6. Market Capitalization calculation:

Market Capitalization = SHROUT * PRC Any NA’s or non-numeric values are ignored, and negative PRC are converted to be positive.

Portfolio Construction

1. Sorting:

We chose the positve screening discussed in the paper, which was to construct portfolios by soritng the stocks on Sustainalytics Rank. Higher ranking means better ESG performance. We did analysis on four thresholds: 5%, 10%, 25% and 50%. For the 5% threshold, we categorized the top 5% stocks into the High portfolio, the bottom 5% stocks into the Low portfolio, and ignore all others in the middle; do the same for 10%, 25% and 50% (or median) breakpoints; for the 50% threshold, no stock is left in the middle. Long-short portfolios are constructed by longing the High portfolio and shorting the Low portfolio.

In terms of the rebalancing frequency, we were not able to follow the annual rebalancing in the paper as we only had 4 years of data, which limited the back-testing period to be 3 years. To approximate the 16 periods of data used in the paper (from 1992 to 2004), we used quarterly rebalancing (2014-04 to 2017-12), which gave us 15 periods to analyze. Such approach also allowed us to explore if increasing the trading frequency would produce a higher abnormal return.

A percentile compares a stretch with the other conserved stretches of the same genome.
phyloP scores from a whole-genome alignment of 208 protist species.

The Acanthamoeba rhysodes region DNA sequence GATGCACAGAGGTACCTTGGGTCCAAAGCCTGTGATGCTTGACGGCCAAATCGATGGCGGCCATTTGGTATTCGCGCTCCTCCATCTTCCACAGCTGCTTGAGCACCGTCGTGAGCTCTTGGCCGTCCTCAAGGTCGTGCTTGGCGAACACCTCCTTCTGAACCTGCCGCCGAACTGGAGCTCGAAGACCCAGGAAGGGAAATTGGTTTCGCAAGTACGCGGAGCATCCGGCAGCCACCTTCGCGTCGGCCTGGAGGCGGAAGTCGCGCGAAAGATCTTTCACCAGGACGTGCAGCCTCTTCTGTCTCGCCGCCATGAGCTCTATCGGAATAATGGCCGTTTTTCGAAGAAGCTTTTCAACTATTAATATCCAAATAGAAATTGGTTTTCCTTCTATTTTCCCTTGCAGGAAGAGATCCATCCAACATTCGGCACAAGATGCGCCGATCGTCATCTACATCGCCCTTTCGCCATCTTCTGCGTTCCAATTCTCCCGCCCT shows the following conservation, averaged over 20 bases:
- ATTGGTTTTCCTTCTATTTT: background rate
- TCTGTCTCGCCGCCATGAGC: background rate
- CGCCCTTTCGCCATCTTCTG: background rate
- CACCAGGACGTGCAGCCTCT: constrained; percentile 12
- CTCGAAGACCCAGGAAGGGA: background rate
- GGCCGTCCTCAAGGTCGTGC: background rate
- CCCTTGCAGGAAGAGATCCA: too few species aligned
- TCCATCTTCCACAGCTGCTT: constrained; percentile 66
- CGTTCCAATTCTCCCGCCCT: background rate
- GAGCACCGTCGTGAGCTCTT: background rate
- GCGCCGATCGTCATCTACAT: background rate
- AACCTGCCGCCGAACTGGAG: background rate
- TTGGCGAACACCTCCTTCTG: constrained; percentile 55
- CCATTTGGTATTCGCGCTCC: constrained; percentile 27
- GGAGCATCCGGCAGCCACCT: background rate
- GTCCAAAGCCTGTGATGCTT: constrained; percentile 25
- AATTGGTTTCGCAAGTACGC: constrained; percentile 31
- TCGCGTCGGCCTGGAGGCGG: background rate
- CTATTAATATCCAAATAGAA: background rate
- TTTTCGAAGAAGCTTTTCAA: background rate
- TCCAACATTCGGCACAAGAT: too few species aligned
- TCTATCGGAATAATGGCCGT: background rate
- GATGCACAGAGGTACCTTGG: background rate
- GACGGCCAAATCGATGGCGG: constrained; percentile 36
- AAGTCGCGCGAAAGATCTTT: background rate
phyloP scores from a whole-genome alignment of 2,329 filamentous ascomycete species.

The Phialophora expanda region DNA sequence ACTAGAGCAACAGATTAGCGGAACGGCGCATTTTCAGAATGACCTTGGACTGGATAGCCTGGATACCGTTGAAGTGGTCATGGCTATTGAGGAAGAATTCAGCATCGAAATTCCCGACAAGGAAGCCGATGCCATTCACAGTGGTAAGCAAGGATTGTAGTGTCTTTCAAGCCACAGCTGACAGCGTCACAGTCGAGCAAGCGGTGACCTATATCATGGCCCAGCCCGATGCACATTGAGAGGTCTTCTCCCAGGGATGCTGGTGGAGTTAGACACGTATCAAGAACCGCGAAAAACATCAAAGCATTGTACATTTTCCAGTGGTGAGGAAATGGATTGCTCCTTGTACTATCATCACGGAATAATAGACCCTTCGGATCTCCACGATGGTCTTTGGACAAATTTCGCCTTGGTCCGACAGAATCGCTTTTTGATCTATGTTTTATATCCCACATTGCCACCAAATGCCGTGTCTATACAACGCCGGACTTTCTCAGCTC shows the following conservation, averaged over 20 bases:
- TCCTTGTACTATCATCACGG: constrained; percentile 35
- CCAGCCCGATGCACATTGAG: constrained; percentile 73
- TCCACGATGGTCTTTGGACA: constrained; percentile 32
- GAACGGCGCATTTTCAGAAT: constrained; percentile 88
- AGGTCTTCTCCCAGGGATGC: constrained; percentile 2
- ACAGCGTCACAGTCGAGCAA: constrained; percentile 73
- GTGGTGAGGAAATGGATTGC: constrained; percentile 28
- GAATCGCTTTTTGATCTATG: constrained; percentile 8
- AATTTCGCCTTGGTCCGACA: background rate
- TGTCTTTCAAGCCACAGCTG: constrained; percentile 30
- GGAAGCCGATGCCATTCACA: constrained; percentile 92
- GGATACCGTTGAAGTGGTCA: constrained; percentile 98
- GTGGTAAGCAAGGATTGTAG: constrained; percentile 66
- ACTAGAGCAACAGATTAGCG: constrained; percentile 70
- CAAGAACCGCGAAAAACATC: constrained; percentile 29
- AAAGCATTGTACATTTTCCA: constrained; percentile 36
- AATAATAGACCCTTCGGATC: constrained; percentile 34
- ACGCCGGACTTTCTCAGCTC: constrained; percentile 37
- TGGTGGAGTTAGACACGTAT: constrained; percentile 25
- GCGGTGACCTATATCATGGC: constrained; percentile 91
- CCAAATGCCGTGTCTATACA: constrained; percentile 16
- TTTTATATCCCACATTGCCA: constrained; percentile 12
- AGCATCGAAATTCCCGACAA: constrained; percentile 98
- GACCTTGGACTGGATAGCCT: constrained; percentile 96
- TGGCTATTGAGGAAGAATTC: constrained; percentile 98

Consequently, all of our portfolio sortings in quarter t are based on Sustainalytics Ranking at the end of quarter t-1.

2. Weighting within Portfolios:

Stocks within each portfolio are value-weighted based on its lag Market Capitalization. The stocks need to have non-NA market capitalization on the last day of the previous month in order to be included in any portfolio this month.

Weights of a stock within its portfolio at time t, when there are  stocks in this portfolio (for example, High portfolio):

k marks the low, high, long-short portfolio. Portfolio returns are the sum of the weights times simple stock returns.


Based on the procedures we discussed above, we plotted a graph of the cumulative return of long-short ESG portfolios with different breakpoints.

Cumulative Return of ESG Portfolio using Different Breakpoints

Cumulative Return of ESG Portfolio using Different Breakpoints

1. Factor Loading and Alpha Testing

We tested if the portfolios constructed based on Sustainalytics Rank have Carhart alpha - i.e. abnormal returns relative to Carhart’s four-factor model. According to the paper, market excess return, size, book-to-market and the momemtum factor all have significant coefficients. Therefore Carhart would be a more appropriate than Jensen’s alpha or FF-3 alpha as the measurement of the strategy’s abnormal return.